Forum: Will stakeholders step up to support women’s soccer?
The true legacy of the most recent World Cup title for the U.S. women’s national soccer team will be if it results in a sustainable and successful women’s league. There is real momentum around women’s soccer and, to a greater extent, women’s sports. I spoke to a number of sources after the women’s inspiring performance, and all agreed that the real test is whether the U.S. marketplace will react differently in 2019 than it did after the USWNT won its third World Cup title, in 2015, or its second, in 1999.
That test will come not just in the commercial marketplace. It will also be in the human marketplace. It will be from fans, viewers, sponsors, media and even fellow athletes. It’s a collective. It’s easy for fans to support a successful and high-profile national team, or for brands to run congratulatory ads around a victory parade. But women’s soccer — and women’s sports — needs support beyond just a monthlong global tournament that takes place once every four years. It’s far more difficult to promote, activate and attend weekend NWSL games in Cary, N.C., or Piscataway, N.J. Will the groups that need to step up do so this time?
The USWNT’s performance will be what’s remembered from the last few weeks, but two commercial moves can’t be overlooked. Budweiser’s savvy decision to announce its multiyear sponsorship of the NWSL with its call to action really stood out to me, stating in a full page ad, “It’s the best women’s soccer league. It’s in our own backyard yet we let it go unwatched. How can we support the U.S. women’s national team if we don’t support the women’s game?” A hint of guilt that spoke volumes — an endemic in sports calling out everyone to support women’s sports. Now, I’ll be closely watching how A-B supports the NWSL by activating locally and nationally.
Around the same time, ESPN said it would televise certain games around the second half of the NWSL schedule, including the semifinals and final. That’s another boost to the league from a network that sources told me wasn’t interested in the product as recently as a year ago.
What big players will be next? Can the NWSL fill automotive, payment card and hotel categories? Will brands believe they can be part of meaningful, long-lasting change and make a significant impact in growing a sport — which would result in more clubs, players, exposure and, more importantly, revenue? That is truly aspirational. It will be a long, slow grind to viability, but as the product continues to improve, there is a path to success.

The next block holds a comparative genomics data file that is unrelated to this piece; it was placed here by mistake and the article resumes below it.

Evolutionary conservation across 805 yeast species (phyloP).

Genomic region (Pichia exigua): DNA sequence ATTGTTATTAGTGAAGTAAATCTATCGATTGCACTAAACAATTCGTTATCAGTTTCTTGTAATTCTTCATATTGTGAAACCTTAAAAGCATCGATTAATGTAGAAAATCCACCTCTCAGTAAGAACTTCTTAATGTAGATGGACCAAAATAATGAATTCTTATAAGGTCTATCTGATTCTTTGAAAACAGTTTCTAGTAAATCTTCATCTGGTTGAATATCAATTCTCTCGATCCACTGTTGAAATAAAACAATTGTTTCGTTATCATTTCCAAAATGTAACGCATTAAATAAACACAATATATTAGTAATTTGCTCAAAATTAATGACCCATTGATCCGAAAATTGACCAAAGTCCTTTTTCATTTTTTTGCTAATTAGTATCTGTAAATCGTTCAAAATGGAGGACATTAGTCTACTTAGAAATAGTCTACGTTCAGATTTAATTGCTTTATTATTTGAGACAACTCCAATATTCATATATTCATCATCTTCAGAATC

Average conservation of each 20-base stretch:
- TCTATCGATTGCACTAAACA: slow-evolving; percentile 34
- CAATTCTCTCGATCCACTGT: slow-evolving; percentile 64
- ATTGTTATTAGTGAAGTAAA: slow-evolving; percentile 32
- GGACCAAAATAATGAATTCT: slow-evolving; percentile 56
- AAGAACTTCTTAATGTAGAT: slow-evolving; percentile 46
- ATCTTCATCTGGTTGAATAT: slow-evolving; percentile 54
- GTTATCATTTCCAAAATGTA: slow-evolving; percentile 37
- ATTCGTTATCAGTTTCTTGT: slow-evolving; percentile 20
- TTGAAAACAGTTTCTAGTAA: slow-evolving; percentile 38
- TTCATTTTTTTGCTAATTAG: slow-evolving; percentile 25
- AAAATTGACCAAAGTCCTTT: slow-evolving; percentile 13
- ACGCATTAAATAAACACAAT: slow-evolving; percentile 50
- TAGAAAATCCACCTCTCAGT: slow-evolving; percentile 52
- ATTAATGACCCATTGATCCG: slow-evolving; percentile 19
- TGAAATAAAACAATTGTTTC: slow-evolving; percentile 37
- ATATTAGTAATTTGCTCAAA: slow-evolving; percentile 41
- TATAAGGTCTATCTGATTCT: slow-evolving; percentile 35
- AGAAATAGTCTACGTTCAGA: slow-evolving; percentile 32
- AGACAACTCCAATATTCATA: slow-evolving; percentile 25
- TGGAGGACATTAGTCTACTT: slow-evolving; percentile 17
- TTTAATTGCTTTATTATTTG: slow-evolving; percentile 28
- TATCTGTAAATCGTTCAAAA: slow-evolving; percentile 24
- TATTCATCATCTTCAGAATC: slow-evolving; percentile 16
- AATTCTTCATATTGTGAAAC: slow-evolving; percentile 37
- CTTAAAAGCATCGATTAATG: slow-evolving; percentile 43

A lot of challenges remain, and unfortunately many of them are within the insular world of soccer. There is the dispute over pay equity, but there are also leadership and organizational challenges, as U.S. Soccer CEO Dan Flynn steps down this year. There is the largely unknown leadership of President Carlos Cordeiro, who the women’s team will be watching very closely as he negotiates pay equity — a public debate that U.S. Soccer will lose all day long. In addition, there is U.S. Soccer’s long-running dispute with the other large soccer player in the country, Relevent Sports. All of this outlines a challenging road aheady, rife with politics and potholes.
What more can the players do? After winning it all, they must continue to be advocates of the sport and voices for change. These players may not have been universally loved, but they are strong, confident and committed to the game. They want to be treated and respected as athletes and will be role models for the next generation.
Finally, don’t believe this is a U.S.-only issue. The World Cup proved that there are great players all over the world; FIFA is studying expanding the women’s tournament; the Premier League and FA are at odds in England over who will take the lead on the country’s Women’s Super League, which is not profitable, but has potential; and in one of the most underreported stories, Alibaba’s Jack Ma and Joe Tsai have committed $145 million to grow women’s soccer in China. The business interest in women’s sports is there. Last week, six of the top 10 stories in Sports Business Daily were dedicated to women’s soccer.
There is once again an opportunity to support women’s soccer on a daily basis in the wake of a World Cup triumph. Wouldn’t it be discouraging if we are having the same conversation four years from now?
First Look podcast, with more on the World Cup and women’s soccer, at the 34:34 mark:
Abraham Madkour can be reached at email@example.com.